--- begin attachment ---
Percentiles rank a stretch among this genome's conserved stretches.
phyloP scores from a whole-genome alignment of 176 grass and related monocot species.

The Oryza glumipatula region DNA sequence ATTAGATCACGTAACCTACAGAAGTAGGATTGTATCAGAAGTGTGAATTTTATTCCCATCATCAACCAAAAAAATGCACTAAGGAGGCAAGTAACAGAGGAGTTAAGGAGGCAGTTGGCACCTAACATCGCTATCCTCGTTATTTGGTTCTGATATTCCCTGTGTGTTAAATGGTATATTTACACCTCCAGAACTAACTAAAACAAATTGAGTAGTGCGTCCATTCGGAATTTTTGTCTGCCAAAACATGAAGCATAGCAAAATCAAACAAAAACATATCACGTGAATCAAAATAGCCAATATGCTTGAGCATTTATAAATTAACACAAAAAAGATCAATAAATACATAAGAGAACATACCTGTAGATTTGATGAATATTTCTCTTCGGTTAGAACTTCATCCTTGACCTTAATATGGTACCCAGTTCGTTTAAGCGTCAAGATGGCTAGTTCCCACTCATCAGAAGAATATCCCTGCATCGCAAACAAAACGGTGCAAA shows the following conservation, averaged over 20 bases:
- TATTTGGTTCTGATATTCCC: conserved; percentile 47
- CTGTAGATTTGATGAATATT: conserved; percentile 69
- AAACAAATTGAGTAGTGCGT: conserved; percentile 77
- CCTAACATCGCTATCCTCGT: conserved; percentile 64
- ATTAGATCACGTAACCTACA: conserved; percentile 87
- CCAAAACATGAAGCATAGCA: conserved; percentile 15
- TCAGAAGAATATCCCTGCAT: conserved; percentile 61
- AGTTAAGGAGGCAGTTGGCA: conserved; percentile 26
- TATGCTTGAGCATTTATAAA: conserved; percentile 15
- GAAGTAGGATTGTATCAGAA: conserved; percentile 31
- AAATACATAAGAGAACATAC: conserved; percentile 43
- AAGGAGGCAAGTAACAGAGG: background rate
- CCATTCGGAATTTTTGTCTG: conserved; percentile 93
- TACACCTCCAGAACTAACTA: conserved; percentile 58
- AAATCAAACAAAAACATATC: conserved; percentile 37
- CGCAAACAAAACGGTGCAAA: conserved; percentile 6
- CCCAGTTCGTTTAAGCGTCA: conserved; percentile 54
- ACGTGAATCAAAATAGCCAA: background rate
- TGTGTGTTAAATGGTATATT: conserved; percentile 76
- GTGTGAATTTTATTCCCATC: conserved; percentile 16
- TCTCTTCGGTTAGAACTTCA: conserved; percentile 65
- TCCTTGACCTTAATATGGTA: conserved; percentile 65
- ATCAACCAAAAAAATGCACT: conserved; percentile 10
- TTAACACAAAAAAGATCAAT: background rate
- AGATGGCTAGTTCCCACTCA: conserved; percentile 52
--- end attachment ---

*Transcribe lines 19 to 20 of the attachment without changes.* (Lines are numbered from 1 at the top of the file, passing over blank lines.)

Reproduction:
- CGCAAACAAAACGGTGCAAA: conserved; percentile 6
- CCCAGTTCGTTTAAGCGTCA: conserved; percentile 54